Mourn Their Courage
Sep 20, 2011 |
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Tecmo Koei has announced the debut of Romance of the Three Kingdoms XII. (It’s so new, I can’t even get Amazon to give me a link because it’s not sold in the U.S. yet.) However, the very title should give you some idea of the popularity of these games: they’ve made twelve versions.
I was aware when I began writing “Mourn Their Courage,” which is also based on the novel, Romance of the Three Kingdoms, that the games were popular. They were probably on version eight back then….
So tell me, am I insane for hoping to either package my book with iphone versions of this game or (even more insane concept) launch a video game version of my book? I KNOW this is putting the cart before the horse. The book isn’t even accepted for publication yet. But isn’t this exactly the sort of market placement thinking they keep telling us to do? Is it my only marketing concept? Of course not, but is it a valid?
What insane marketing ideas do you have in mind? Inquiring minds want to know. 😀
Jul 29, 2011 |
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Okay, I’ve pleaded for help from tons of Beta Readers and it just dawned on me, at least some of my followers haven’t seen the opening pages of this book and might be willing to humor me with their opinions on this rewrite. I need to know, are you confused by this?
MOURN THEIR COURAGE
Xing Dynasty: In the Tenth Year of Rebuilt Tranquility
Liu Jie reached the garden beyond the orchard, breathing the rotting peaches’ cloying sweetness as he slid to his knees. The moon’s bony face illuminated the leafless trees, but shadows and fears haunted his thoughts.
We traveled to meet the emperor and stop a civil war. Not fight in one. I cannot kill my countrymen – my brothers. But I must. The Imperial summons he’d just read commanded “the aid of all men as sons might come to their father.” He trembled with revulsion.
After his family and guards had stopped at the Peach Orchard Inn this afternoon, his son had discovered a starving child here in the garden. Jie had taken the Orchard Boy inside and his wife cared for him now. Could the act of saving a life atone for taking thousands? He looked at his hands. Though they’d touched the rich soil, they appeared unblemished in the moon’s cold light.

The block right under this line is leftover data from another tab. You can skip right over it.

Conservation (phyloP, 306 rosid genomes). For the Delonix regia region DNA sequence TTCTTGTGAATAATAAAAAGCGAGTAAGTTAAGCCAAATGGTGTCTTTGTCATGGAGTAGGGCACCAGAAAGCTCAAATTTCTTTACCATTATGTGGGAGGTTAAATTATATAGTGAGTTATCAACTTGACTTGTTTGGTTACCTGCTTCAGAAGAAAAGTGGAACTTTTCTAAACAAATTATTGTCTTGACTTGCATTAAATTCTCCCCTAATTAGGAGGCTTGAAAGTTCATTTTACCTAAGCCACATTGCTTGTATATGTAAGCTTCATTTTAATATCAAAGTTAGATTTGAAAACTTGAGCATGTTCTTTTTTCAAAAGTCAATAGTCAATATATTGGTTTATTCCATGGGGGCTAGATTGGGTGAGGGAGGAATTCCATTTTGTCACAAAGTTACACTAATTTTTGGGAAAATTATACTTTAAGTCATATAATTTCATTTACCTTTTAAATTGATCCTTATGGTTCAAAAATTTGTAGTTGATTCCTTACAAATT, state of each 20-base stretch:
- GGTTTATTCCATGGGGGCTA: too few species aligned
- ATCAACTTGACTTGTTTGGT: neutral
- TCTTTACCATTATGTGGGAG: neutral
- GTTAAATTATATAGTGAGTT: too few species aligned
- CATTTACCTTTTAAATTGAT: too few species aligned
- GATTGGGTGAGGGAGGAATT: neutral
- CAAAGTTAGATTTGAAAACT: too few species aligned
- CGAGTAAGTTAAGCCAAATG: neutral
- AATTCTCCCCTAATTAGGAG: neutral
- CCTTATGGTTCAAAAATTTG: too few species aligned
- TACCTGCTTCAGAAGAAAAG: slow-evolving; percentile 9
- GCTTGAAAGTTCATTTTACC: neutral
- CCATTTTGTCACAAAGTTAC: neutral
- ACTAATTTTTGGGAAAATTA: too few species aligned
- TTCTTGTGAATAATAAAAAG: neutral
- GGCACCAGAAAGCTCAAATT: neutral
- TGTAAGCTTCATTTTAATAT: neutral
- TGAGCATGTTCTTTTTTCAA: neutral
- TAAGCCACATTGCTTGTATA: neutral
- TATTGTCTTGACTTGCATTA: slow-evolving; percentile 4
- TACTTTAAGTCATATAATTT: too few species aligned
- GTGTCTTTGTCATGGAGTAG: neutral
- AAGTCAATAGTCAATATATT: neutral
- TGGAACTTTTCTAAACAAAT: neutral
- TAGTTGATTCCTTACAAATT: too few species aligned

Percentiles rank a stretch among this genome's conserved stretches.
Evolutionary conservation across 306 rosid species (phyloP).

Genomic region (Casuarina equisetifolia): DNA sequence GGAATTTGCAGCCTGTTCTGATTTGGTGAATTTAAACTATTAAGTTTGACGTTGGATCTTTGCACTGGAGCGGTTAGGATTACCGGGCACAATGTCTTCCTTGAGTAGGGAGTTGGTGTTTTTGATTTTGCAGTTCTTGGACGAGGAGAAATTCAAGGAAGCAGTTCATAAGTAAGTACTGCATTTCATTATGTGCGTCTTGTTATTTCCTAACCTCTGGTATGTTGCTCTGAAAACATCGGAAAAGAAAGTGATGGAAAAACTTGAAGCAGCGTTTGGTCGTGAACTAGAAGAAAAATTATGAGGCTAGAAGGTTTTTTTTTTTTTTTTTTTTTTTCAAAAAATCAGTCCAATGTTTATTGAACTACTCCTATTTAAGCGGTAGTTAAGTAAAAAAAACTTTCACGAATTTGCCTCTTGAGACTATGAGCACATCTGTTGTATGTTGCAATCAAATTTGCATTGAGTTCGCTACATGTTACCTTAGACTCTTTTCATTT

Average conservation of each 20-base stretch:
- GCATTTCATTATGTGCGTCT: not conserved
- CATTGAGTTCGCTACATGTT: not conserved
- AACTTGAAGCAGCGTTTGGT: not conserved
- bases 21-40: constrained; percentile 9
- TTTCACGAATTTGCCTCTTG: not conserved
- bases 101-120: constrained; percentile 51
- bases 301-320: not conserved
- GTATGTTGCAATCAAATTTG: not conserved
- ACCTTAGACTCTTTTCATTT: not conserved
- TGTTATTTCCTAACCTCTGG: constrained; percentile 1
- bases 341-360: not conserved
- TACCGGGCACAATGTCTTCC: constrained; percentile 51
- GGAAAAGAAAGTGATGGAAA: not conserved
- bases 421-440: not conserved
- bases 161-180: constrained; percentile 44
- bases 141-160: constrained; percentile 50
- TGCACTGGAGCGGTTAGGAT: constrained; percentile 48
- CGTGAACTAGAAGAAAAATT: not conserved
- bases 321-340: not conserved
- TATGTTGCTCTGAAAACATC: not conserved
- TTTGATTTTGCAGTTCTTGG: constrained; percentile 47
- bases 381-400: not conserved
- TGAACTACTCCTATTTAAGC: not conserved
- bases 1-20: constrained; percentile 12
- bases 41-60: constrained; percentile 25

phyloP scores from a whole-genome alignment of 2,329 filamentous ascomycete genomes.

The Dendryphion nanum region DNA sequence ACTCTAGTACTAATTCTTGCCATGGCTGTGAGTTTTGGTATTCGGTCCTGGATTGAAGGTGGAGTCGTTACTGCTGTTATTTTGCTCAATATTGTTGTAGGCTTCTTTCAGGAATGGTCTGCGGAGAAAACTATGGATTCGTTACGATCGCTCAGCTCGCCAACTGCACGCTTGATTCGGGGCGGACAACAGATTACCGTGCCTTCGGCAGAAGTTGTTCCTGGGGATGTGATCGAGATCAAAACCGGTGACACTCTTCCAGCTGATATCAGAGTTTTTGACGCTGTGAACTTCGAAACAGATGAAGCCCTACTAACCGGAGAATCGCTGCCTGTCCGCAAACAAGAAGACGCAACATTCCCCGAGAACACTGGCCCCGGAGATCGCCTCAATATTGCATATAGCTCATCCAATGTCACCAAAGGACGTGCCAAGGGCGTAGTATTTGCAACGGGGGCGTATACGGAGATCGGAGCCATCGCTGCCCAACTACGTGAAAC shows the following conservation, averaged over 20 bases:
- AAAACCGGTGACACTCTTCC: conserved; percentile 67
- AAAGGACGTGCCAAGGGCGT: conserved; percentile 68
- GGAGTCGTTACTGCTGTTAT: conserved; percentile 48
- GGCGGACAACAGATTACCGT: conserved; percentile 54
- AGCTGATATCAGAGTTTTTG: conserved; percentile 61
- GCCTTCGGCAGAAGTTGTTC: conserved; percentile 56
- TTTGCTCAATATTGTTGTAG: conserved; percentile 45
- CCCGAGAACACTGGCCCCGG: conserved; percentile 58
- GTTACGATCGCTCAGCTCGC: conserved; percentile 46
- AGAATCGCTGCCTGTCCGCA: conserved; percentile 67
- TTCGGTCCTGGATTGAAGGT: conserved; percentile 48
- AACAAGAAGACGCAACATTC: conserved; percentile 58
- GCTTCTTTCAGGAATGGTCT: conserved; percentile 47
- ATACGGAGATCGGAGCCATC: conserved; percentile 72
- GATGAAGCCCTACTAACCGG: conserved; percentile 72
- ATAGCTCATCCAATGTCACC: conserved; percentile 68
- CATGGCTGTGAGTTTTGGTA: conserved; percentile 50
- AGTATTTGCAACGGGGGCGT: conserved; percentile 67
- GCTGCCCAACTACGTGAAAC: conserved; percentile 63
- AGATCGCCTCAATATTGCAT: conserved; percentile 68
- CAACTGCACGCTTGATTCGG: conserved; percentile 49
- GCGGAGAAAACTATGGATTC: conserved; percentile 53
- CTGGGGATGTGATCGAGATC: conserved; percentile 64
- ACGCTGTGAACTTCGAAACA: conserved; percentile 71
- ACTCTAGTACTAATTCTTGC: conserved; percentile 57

How bloody would they be before the coming civil war ended?
The next morning, the wood panels of Jie’s small room groaned. Jie shut the door behind the man who had agreed to feed and help train his army. Jie shook his head, smiling. It was as if Tong Zhang’s mere presence pushed against the walls.
“Zhang, this is my wife, Mei.” They bowed to one another, but Mei held a bowl of warm water in her hands, and turned to the bed and her patient. She pulled aside the bed’s curtain and the Orchard Boy woke, squinting through half-shut lids.
Jie heaved a sigh of relief. We did it. We saved one person.
Zhang towered over the boy.
“Are you the Demon King?” The boy’s voice rattled and wheezed as he shrank away under his blanket.
Zhang laughed, and the Orchard Boy tried to sit.
Mei placed a steaming cloth on the boy’s forehead and eased him down. “Careful, young one.”
“I’m so cold.” The boy’s eyes opened wide and he sat up, looking around the room. “Chen? Where’s Chen?”
The floor creaked underneath Zhang. “He’s delirious, Jie. Fetch a priest!”
“No priests,” the boy muttered. “He might do anythin. . .” He collapsed, but turned as if to listen when Jie knelt beside the bed.
“What is your name, child?” Jie said. “Can you hear me?”
“I don’t think he can, husband.”
“The fever took his mind, Jie.”
“I’m Hong Aiyu. Thirteen. Not child,” the boy protested, though his voice slurred from exhaustion. “You want ‘prentice? I bring luck.”
Zhang’s laughter vibrated the rafters. “Luck? Sure! Bad luck!”
“He’ll live, Zhang,” Jie said. “And if his name is any indication, the gods have given us their blessing.” Jie never took his eyes off Aiyu. “We will talk later, War Dragon, but yes. I will take you into my family’s service. Eat and rest, for now.”
They poured tangy chicken broth into Aiyu and bathed him in warm water until he slept again.
Jan 24, 2011 |
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For those of you who have read my first Excerpt Monday
release, this is my newest attempt at a rewrite. I would REALLY love suggestions/critiques.
Once a month, a bunch of authors get together and post excerpts from published books, contracted work or works in progress, and link to each other. You don’t have to be published to participate just an writer with an excerpt you’d like to share. For more info on how to participate, head over to the Excerpt Monday site! or click on the banner above.
And without further delay or procrastination, here are my first five pages:
MOURN THEIR COURAGE
Xing Dynasty: In the Tenth Year of Rebuilt Tranquility
Liu Jie had known for months that war brewed beneath the surface of his quiet country. And now it has come.
He closed the door of the room he and his family shared. The clamor of voices from the inn’s first floor enveloped him in an instant. It was twice as loud as when they’d arrived at the Peach Orchard Inn last night. When he’d read the notice.
Servants took long poles and, from hooks above the railing, lowered paper lanterns. The lanterns were a novelty that had not yet come to Jie’s homeland and he observed with interest as the servants lit the bright yellow globes and rehung them.